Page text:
Avocado Spread: Winter Greens

On a recent cold weekend in Detroit, two of the restaurants that I visited were serving avocado in all of its creamy glory. Avocado’s rich green color is a welcome sight, much like the first shoots that peek through the snow and mulch as soon as the weather turns to spring. The velvety texture of avocado is just as warming to the soul as is a drizzle of melted cheese on soup during a wintry spell. Red Dunn Kitchen plated the avocado on toasted wheat bread under piles of arugula, crowned with a poached egg. Selden Standard served creamy whipped avocado framed with beets and micro greens.

During winter, the silky consistency of an avocado boldly stands up to hearty winter flavors — which inspired my pairing of an avocado spread with roasted vegetables. In summer, chunks of avocado are a fantastic complement to the sweet tomatoes used in salsa or they can be added as a welcome layer in picnic sandwiches. Avocado contains many nutrients, and wears its superfood status rightfully all year round.

Avocado Spread

Avocado – 1, ripe

Lemon juice – ½ tbsp

Salt – ¼ tsp

Serrano chili – ½, cut finely (optional)

  • Peel the ripe avocado just before preparing the spread.
  • Remove the seed (but keep aside) and dice the flesh into big chunks.
  • Add the chunks of avocado into a food processor and process until you have a creamy spread.
  • Store the spread in a bowl. Season with salt and lemon. Add the chili for a spicy kick. Bury the seed in the spread, if keeping the mixture refrigerated. The seed prevents some of the discoloration that occurs once the avocado has been cut.

Serve immediately. Spread a thick layer on toasted bread or serve as colorful sauce-like condiment around hearty root vegetables.

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Trending Now: Dulse

Rey, the main character, in Star Wars: The Force Awakens trades metal pieces for a ration of freeze-dried food. As she mixes the food in water, the particles gel together to form a grey bread-like unappetizing mass. Similarly, strands of dried red seaweed, dulse (rhymes with pulse), look bland when first peeled from the packet. However, the taste is surprisingly delicious.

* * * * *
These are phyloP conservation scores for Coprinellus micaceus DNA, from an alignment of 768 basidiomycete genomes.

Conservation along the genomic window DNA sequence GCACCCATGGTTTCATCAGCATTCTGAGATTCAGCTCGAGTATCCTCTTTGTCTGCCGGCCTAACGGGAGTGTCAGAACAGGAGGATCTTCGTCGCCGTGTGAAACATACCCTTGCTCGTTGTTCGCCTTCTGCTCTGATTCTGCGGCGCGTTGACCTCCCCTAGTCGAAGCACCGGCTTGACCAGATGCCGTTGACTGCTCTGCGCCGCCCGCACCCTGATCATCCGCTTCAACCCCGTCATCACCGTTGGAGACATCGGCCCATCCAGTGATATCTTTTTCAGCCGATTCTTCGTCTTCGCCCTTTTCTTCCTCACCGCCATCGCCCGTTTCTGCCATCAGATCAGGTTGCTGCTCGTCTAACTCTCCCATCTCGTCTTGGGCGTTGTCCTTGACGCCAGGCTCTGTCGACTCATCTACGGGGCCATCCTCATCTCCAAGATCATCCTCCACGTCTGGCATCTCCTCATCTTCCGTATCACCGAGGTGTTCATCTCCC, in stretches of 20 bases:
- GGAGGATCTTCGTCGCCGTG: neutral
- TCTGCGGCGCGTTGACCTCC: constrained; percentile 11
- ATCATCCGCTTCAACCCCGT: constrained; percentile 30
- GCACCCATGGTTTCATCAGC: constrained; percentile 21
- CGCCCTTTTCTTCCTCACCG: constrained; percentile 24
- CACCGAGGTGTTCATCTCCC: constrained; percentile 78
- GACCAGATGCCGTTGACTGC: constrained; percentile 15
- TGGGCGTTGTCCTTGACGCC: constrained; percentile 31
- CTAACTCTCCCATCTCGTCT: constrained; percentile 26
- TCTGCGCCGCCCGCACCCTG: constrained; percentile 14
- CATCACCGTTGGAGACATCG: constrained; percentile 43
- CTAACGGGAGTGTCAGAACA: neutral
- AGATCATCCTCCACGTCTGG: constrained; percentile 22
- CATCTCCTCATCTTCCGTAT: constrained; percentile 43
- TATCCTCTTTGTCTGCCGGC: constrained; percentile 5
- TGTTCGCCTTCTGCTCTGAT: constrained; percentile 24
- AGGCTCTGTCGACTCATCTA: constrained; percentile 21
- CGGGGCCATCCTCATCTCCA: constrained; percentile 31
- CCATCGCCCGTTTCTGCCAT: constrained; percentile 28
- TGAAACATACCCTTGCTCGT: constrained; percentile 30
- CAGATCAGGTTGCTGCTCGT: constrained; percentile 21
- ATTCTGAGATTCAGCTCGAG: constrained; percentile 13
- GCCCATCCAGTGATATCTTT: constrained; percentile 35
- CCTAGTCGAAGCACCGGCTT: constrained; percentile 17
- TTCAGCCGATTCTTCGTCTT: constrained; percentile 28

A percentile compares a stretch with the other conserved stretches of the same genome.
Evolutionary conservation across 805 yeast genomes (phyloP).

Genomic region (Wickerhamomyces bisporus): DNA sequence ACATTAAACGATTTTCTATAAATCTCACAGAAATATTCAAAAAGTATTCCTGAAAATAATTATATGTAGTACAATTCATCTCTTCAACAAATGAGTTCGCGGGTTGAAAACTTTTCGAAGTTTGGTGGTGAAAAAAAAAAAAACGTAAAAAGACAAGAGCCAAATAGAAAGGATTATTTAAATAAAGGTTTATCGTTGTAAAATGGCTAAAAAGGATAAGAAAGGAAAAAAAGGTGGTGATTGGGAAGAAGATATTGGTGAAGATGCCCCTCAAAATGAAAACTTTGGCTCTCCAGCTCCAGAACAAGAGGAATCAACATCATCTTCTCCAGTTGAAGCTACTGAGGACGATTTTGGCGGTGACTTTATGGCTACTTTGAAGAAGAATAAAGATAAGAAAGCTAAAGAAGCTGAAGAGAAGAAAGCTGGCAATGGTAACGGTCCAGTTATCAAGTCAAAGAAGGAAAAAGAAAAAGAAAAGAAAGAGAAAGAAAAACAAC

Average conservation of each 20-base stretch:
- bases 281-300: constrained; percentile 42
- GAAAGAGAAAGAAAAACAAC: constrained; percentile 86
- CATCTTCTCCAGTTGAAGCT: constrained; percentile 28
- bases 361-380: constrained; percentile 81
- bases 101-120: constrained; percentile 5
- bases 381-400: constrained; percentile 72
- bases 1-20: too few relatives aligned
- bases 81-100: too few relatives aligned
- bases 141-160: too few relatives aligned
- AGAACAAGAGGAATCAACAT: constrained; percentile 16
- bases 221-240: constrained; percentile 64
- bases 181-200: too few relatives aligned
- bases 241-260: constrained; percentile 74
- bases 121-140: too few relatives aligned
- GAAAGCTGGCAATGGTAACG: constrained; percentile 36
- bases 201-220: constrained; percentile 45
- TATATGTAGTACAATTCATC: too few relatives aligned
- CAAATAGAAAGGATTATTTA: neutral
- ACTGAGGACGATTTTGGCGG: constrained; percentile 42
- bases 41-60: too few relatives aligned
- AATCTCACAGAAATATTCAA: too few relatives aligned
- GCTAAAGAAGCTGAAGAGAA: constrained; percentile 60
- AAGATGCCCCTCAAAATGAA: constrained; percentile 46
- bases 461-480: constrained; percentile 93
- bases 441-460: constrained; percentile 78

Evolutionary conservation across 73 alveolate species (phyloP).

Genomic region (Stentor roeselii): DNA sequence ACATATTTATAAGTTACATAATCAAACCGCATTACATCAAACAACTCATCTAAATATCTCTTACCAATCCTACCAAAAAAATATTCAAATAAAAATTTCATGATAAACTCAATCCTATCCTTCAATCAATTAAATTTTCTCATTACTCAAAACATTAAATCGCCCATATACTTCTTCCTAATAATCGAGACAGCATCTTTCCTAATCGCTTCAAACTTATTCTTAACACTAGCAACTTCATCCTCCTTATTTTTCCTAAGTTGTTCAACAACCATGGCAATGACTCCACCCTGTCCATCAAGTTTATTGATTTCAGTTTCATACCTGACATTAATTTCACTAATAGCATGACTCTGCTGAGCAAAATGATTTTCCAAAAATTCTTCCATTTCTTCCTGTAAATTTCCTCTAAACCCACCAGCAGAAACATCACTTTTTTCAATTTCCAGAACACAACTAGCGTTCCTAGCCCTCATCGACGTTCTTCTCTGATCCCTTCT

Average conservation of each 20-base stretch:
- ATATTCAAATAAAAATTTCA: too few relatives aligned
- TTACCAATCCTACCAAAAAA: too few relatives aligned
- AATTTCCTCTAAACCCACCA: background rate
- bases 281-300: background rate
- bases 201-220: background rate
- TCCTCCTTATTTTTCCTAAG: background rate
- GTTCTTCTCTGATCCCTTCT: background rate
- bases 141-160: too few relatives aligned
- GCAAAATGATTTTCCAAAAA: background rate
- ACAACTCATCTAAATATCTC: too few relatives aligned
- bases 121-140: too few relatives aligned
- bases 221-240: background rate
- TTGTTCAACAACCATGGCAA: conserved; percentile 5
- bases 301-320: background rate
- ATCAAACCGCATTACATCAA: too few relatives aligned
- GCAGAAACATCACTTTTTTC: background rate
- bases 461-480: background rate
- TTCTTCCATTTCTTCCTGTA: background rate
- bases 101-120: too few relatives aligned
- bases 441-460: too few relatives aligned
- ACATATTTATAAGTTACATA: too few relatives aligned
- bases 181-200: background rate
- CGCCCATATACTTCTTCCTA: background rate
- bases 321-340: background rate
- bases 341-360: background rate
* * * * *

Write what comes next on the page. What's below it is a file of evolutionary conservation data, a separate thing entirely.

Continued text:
I was inspired to try dulse when I saw a Whole Foods advertisement for the centuries-old flavors of dulse alongside other superfoods. Found commonly on both the Pacific and Atlantic coasts, interest in dulse has been renewed for the food’s umami flavor and its antioxidant properties. Dulse, which belongs in the same family as seaweed and kelp, is also rich in minerals such as iodine and proteins. When fried in a little oil, dulse swaps some of its oceanic flavors for a chewy, meaty taste – more specifically, a taste that strongly reminds me of bacon.

Fresh dulse, whether from wild or farmed sources, is air-dried to preserve its nutritional properties. The dried edible seaweed keeps for a long time. Enjoy this superfood.

How To Use Dulse:

  • The simplest way is eat as a snack straight from the packet, but I’ve listed some alternatives below:
  • Sauté until crispy in a little vegetable oil, and serve as a side to fried or poached eggs.
  • Crush the dried leaves and sprinkle on a salad for an added umami flavor.
  • Mix into vegetable and fruit smoothies for additional mineral and vitamins.
  • Add to soups as a garnish.IMG_4822

Trending Now: Turmeric

Turmeric is an ancient spice, used in both Indian and Chinese medicines, as well as in everyday cooking. When peeled, the fresh gnarled ginger-like rhizome (underground stem) reveals a bright orange flesh. When the fresh turmeric is dried and crushed, the spice powder adds a distinctive warm hue to a dish. The curcumin compound in turmeric is responsible for color, and is one of the ingredients sought after for its powerful antioxidant, anti-inflammatory, and antiseptic properties. Turmeric is used in Indian and Asian cooking for exactly these reasons: to heal as well as to protect against possible spoilages, especially for meat. Turmeric is having its moment again, and trending now as a super food in the form of Golden Milk (or Golden Tea) and as supplements.

Golden Milk is a coconut milk-based drink, spiced with turmeric, cinnamon, and pepper. The tea is one of the many ways to add turmeric into a diet, and is especially powerful when combined with ingredients that boost the immune system. In Indian cooking, turmeric is always cooked in oil or ghee, along with other spices. When cooked in some fat, turmeric’s peppery aromatics are released while the raw bitter flavor mellows. Cinnamon, pepper, and ginger are also known as spices that fight against cold and sore throat, and this turmeric drink makes for a wonderful antidote to the cold weather.

Golden Milk (Golden Tea)

Vegetable oil – ½ tsp

Turmeric powder – ¼ -½ tsp

Ginger – 1-inch piece cut into slivers

Peppercorns – 4-5

Cinnamon – 1 stick

Coconut milk (unsweetened and light) – 1 cup

  • Heat oil in a small wok or pan.
  • Add ginger and sauté for a minute, or until aromatic flavors are released.
  • Add the turmeric, peppercorns, and cinnamon. Stir-fry for 30 seconds.
  • Warm (do not boil) the coconut milk separately.
  • Add the spice mixture to the milk and let them steep for about 10 minutes. Remove whole spices, if desired, before drinking.



Suggested Daily Uses For Turmeric:

Salads: Add turmeric to make a salad dressing. Warm olive oil, and stir-fry a ¼ tsp of turmeric along with shallots or onions. Add red wine vinegar, salt and pepper. Mix together.

Fresh Vegetables and Lentils: Add turmeric to the vegetable oil used to sauté onions and pepper and mix the spiced oil with vegetables and cooked lentils.

Eggs: Add mustard (color in mustard comes from turmeric) or turmeric to the hot oil before eggs are scrambled.



Note: Keeping up with current trends, please check out my recipes on Pinterest and Yummly.